Objective: To determine the impact of the COVID-19 pandemic on diagnostic and treatment activity in 2020 across hospital providers of prostate cancer (PCa) care in the English National Health Service. Methods: Diagnostic and treatment activity between 23 March (start of first national lockdown in England) and 31 December 2020 was compared with the same calendar period in 2019. Patients newly diagnosed with PCa were identified from national rapid cancer registration data linked to other electronic healthcare datasets. Results: There was a 30.8% reduction (22 419 vs 32 409) in the number of men with newly diagnosed PCa in 2020 after the start of the first lockdown, compared with the corresponding period in 2019. Men diagnosed in 2020 were typically at a more advanced stage (Stage IV: 21.2% vs 17.4%) and slightly older (57.9% vs 55.9% ≥ 70 years; P < 0.001). Prostate biopsies in 2020 were more often performed using transperineal (TP) routes (64.0% vs 38.2%). The number of radical prostatectomies in 2020 was reduced by 26.9% (3896 vs 5331) and the number treated by external beam radiotherapy (EBRT) by 14.1% (9719 vs 11 309). Other changes included an increased use of EBRT with hypofractionation and reduced use of docetaxel chemotherapy in men with hormone-sensitive metastatic PCa (413 vs 1519) with related increase in the use of enzalutamide. Conclusion: We found substantial deficits in the number of diagnostic and treatment procedures for men with newly diagnosed PCa after the start of the first lockdown in 2020. The number of men diagnosed with PCa decreased by about one-third and those diagnosed had more advanced disease. Treatment patterns shifted towards those that limit the risk of COVID-19 exposure including increased use of TP biopsy, hypofractionated radiation, and enzalutamide. Urgent concerted action is required to address the COVID-19-related deficits in PCa services to mitigate their impact on long-term outcomes.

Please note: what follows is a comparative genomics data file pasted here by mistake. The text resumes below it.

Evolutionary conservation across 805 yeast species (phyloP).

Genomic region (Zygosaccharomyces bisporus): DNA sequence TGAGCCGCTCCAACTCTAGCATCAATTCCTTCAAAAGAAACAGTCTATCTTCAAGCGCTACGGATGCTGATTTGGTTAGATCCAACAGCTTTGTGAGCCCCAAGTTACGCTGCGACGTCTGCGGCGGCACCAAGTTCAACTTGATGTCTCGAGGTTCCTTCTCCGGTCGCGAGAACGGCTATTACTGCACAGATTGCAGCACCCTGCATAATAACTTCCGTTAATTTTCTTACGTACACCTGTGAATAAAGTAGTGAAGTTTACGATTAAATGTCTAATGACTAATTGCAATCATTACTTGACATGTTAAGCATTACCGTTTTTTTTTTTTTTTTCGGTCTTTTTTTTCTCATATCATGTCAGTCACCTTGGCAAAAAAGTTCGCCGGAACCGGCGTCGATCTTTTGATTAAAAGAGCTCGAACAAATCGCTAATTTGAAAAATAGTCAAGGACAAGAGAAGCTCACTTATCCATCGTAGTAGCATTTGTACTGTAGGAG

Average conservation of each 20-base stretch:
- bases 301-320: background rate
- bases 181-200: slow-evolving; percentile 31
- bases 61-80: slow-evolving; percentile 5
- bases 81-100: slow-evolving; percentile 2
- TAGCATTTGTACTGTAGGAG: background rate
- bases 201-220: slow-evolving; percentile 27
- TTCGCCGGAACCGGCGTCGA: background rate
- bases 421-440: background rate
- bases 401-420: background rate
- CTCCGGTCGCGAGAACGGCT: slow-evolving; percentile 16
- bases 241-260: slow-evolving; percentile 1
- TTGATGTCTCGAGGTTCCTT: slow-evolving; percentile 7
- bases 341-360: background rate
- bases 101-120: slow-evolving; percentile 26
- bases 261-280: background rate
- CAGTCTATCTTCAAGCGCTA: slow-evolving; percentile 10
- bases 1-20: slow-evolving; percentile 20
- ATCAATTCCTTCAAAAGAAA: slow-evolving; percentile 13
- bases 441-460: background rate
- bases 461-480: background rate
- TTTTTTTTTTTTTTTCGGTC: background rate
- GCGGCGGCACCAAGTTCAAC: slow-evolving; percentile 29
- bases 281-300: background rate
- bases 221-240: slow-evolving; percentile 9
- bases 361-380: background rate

- prostate cancer